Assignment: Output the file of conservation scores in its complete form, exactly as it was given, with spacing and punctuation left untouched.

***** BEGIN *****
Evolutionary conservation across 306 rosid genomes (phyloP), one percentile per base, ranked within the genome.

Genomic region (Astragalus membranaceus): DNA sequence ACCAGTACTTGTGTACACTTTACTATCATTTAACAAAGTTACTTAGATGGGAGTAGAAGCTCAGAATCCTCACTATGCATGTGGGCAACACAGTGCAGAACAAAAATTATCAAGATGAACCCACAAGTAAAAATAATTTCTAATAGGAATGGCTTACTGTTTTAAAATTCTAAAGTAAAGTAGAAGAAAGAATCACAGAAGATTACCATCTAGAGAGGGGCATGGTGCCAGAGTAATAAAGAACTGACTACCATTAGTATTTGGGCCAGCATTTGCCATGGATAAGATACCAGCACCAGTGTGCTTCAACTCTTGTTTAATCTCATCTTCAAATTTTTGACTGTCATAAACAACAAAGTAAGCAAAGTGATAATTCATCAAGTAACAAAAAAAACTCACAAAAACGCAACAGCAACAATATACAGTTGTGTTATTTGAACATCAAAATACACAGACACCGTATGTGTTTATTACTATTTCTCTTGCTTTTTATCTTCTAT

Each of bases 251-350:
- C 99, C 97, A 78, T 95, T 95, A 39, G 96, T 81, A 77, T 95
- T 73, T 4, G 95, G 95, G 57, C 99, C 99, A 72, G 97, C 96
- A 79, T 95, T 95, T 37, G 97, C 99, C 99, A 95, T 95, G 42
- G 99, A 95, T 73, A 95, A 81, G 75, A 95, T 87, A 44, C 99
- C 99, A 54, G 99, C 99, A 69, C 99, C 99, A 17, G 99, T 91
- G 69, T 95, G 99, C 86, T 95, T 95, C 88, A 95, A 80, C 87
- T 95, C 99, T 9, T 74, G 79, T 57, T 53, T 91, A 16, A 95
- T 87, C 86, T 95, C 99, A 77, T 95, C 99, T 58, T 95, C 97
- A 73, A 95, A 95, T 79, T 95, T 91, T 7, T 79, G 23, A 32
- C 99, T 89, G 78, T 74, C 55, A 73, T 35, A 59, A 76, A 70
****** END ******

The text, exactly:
Evolutionary conservation across 306 rosid genomes (phyloP), one percentile per base, ranked within the genome.

Genomic region (Astragalus membranaceus): DNA sequence ACCAGTACTTGTGTACACTTTACTATCATTTAACAAAGTTACTTAGATGGGAGTAGAAGCTCAGAATCCTCACTATGCATGTGGGCAACACAGTGCAGAACAAAAATTATCAAGATGAACCCACAAGTAAAAATAATTTCTAATAGGAATGGCTTACTGTTTTAAAATTCTAAAGTAAAGTAGAAGAAAGAATCACAGAAGATTACCATCTAGAGAGGGGCATGGTGCCAGAGTAATAAAGAACTGACTACCATTAGTATTTGGGCCAGCATTTGCCATGGATAAGATACCAGCACCAGTGTGCTTCAACTCTTGTTTAATCTCATCTTCAAATTTTTGACTGTCATAAACAACAAAGTAAGCAAAGTGATAATTCATCAAGTAACAAAAAAAACTCACAAAAACGCAACAGCAACAATATACAGTTGTGTTATTTGAACATCAAAATACACAGACACCGTATGTGTTTATTACTATTTCTCTTGCTTTTTATCTTCTAT

Each of bases 251-350:
- C 99, C 97, A 78, T 95, T 95, A 39, G 96, T 81, A 77, T 95
- T 73, T 4, G 95, G 95, G 57, C 99, C 99, A 72, G 97, C 96
- A 79, T 95, T 95, T 37, G 97, C 99, C 99, A 95, T 95, G 42
- G 99, A 95, T 73, A 95, A 81, G 75, A 95, T 87, A 44, C 99
- C 99, A 54, G 99, C 99, A 69, C 99, C 99, A 17, G 99, T 91
- G 69, T 95, G 99, C 86, T 95, T 95, C 88, A 95, A 80, C 87
- T 95, C 99, T 9, T 74, G 79, T 57, T 53, T 91, A 16, A 95
- T 87, C 86, T 95, C 99, A 77, T 95, C 99, T 58, T 95, C 97
- A 73, A 95, A 95, T 79, T 95, T 91, T 7, T 79, G 23, A 32
- C 99, T 89, G 78, T 74, C 55, A 73, T 35, A 59, A 76, A 70